The recent earthquake in Nepal has resulted in the loss of more than 7,900 lives as well as the destruction of many world heritage sites and temples. 2.8 million people have been displaced by the earthquake, hundreds of people are still missing. Hospitals are overwhelmed, people need supplies and aid is slow to reach those affected.
Every time I think about it, I feel so sad. We visited Nepal last year and it was one of our favourite places during our trip.
From the moment we arrived in Kathmandu, I knew it was somewhere I would love. Do you ever get that feeling when you visit somewhere? It happened to me with New York, India and Berlin. Sometimes you just fall in love with a place. I fall hard.
Kathmandu was dusty, colourful and friendly. The thin streets were adorned with scarves, souvenirs and hiking gear. The women in their saris and shawls of rainbow shades, travellers in baggy pants or hiking boots and school children all shuffled along the footpathless streets with as tuk-tuks weaved in and out, and brave cars squeezed themselves down the roads that were not made for their girth.
Rooftop bars and restaurants provided shade during the day, and sparkled with fairy lights at night. We sat for hours eating our weight in buffalo momos and sipping Everest beer.
The food was perfection and the people so friendly and kind.
We spent a lot of time walking around Kathmandu. I was mesmerised by it all, and kept annoying S by stopping to take photo after photo. I wanted to walk around and take it in all day long.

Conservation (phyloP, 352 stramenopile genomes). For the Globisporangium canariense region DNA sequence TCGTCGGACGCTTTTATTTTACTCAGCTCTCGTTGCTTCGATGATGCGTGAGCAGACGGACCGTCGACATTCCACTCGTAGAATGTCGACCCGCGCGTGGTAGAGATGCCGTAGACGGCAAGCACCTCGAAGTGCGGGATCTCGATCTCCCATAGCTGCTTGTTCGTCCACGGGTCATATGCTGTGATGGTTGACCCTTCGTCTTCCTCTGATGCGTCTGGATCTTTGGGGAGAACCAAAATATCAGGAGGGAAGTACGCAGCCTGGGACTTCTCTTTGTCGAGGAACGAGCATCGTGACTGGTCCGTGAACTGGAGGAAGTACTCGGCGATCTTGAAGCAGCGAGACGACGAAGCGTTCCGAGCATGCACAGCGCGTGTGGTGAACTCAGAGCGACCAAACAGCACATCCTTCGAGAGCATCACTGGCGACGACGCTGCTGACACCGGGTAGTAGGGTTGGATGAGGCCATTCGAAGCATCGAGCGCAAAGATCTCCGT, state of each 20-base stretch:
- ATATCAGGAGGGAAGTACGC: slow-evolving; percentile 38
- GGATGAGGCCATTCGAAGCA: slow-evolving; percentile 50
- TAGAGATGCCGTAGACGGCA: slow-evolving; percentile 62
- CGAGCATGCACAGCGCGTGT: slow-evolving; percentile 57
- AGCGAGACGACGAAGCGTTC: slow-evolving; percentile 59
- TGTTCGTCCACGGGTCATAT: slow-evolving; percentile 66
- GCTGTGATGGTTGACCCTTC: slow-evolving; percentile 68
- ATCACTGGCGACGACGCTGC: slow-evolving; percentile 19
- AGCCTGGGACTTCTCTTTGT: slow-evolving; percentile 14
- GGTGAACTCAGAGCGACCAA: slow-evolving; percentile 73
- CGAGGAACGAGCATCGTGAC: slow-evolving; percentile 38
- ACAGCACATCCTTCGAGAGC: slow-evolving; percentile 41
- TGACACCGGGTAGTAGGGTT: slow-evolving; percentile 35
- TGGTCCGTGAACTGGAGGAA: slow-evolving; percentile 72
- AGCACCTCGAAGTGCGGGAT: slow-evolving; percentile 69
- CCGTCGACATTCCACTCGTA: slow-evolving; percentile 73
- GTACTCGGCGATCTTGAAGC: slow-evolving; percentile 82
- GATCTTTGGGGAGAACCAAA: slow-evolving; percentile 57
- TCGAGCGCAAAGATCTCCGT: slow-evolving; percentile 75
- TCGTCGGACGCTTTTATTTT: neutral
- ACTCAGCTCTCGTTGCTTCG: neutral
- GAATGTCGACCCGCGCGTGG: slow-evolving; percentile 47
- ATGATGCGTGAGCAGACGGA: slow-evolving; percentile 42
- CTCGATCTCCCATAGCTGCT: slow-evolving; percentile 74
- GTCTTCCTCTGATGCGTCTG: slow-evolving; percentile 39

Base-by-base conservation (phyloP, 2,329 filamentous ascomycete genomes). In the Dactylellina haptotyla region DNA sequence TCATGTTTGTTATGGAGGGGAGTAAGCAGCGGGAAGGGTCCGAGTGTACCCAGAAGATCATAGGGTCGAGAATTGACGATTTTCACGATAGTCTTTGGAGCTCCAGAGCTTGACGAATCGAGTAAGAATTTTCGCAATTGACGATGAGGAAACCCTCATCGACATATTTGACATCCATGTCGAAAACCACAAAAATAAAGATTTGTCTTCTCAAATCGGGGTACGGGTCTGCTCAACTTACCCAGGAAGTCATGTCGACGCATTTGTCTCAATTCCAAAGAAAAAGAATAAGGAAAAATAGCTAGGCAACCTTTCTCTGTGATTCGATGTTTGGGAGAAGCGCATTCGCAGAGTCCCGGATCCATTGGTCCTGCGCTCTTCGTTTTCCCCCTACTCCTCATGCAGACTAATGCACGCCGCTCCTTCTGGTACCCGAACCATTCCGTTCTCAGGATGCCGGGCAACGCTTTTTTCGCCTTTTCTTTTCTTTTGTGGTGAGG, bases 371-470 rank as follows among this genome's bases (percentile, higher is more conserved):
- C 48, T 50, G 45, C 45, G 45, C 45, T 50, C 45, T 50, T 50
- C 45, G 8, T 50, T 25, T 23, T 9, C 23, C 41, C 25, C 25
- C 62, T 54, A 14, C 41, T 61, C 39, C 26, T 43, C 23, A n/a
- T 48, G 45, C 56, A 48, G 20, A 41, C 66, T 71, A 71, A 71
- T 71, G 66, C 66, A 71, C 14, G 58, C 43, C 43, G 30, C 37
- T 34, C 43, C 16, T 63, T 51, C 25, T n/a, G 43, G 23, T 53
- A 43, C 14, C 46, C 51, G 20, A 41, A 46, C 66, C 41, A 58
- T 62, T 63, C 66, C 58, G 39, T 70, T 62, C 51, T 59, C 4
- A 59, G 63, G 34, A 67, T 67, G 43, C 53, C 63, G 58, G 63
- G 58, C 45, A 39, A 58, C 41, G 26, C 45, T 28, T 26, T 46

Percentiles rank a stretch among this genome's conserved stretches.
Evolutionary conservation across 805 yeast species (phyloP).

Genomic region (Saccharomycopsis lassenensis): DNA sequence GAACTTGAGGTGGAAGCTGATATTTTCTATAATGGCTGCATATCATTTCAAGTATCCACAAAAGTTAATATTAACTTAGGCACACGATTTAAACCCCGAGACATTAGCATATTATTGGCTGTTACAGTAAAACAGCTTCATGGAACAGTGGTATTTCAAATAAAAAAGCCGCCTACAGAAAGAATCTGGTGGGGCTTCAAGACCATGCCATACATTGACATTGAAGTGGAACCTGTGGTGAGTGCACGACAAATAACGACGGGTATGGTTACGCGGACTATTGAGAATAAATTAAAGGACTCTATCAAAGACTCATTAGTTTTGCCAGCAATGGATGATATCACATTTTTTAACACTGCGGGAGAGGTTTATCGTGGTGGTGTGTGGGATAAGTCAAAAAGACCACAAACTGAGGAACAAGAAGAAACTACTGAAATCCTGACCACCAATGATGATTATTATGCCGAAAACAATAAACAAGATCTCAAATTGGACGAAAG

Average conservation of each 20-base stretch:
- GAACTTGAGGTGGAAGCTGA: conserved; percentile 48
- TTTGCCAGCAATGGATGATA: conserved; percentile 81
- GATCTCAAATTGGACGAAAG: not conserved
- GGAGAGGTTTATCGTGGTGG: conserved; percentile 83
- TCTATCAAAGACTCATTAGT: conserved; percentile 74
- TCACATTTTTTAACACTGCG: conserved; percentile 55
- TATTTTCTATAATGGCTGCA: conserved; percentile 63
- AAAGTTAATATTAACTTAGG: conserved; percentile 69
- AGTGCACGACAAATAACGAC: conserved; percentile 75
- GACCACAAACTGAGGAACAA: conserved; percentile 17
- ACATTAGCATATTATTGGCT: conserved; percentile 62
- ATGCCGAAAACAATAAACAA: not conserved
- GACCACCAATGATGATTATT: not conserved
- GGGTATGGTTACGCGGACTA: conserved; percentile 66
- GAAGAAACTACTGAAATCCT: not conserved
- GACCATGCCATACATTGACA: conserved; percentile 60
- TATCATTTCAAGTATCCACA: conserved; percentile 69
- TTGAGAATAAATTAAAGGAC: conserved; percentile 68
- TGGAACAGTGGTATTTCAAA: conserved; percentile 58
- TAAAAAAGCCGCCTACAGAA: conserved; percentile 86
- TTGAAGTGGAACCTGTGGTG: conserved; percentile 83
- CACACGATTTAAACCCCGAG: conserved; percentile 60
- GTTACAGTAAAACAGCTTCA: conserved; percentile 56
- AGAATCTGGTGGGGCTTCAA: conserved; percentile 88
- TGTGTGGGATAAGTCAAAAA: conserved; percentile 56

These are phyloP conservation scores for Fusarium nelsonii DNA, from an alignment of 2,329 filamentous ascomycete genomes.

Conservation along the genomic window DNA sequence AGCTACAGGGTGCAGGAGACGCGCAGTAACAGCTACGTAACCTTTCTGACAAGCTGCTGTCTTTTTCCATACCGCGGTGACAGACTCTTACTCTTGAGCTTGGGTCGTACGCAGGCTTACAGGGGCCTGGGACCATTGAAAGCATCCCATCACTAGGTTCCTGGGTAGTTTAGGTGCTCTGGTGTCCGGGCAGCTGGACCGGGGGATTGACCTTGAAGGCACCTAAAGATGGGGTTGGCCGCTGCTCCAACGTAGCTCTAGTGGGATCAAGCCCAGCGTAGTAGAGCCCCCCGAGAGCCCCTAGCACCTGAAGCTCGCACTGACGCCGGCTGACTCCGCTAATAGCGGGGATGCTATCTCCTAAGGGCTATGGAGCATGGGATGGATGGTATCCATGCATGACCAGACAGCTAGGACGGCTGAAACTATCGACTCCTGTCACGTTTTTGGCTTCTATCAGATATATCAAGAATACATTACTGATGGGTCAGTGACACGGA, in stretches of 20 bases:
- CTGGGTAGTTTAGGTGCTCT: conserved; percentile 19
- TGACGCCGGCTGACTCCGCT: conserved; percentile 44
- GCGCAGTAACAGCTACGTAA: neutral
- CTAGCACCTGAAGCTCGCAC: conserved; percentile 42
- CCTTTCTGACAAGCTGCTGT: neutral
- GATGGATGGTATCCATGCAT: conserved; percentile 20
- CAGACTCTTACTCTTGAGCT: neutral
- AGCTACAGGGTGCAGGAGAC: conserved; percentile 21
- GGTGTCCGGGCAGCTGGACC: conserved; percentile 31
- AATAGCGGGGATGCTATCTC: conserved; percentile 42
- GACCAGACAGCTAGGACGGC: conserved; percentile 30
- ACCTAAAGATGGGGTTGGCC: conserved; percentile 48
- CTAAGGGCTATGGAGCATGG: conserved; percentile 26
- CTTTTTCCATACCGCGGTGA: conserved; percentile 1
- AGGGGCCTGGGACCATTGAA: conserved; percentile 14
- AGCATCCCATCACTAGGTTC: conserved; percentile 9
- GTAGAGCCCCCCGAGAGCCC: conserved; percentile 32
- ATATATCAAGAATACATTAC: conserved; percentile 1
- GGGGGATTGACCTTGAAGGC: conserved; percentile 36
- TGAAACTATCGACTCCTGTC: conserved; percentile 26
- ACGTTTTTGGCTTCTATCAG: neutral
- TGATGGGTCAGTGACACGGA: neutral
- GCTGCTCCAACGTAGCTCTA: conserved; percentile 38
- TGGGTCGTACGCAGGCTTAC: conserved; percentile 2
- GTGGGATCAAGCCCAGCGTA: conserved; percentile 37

One day, we walked to the famous Durbar Square. We had lunch in a rooftop restaurant overlooking the temples, watching the local teenagers sitting one of the temples as vendors sold them neon candy floss.
Today, the temple where the teenagers sat and ate candy floss is a pile of rubble. It is so sad to think that such an important landmark has been damaged so badly. You can see the photos of famous Nepalese landmarks that have been affected by the earthquake on the Guardian website.
Afterwards, we got caught in a heavy rain storm, and took shelter beneath an old building, admiring how ancient and beautiful the surrounding buildings were.
One extra hot day, we walked the streets for hours, making our way up to the Swayambhunath Temple, or the Monkey Temple. This walk was one of my favourite memories in Nepal, despite the dust in my throat and the sweat on my skin.
We reached the Monkey Temple where were spent hours wandering around, the traditional music in the air creating a feeling of tranquility.
We stared out at sprawling Kathmandu spread out below us, those prayer flags billowing in the hazy air.
As I sat taking in the scene of worshipers and tourists milling around, a man came and sat beside me. After a long talk, we followed him to his store, where we sat with him and his wife and listened to his stories about their life together.
After a while, we reluctantly made our way down the many stairs, and then made our downhill journey back to our guesthouse.
I always knew I would return to Nepal one day. Now, the need to go is greater than ever.
If you would like to help the people of Nepal rebuild their lives, please donate.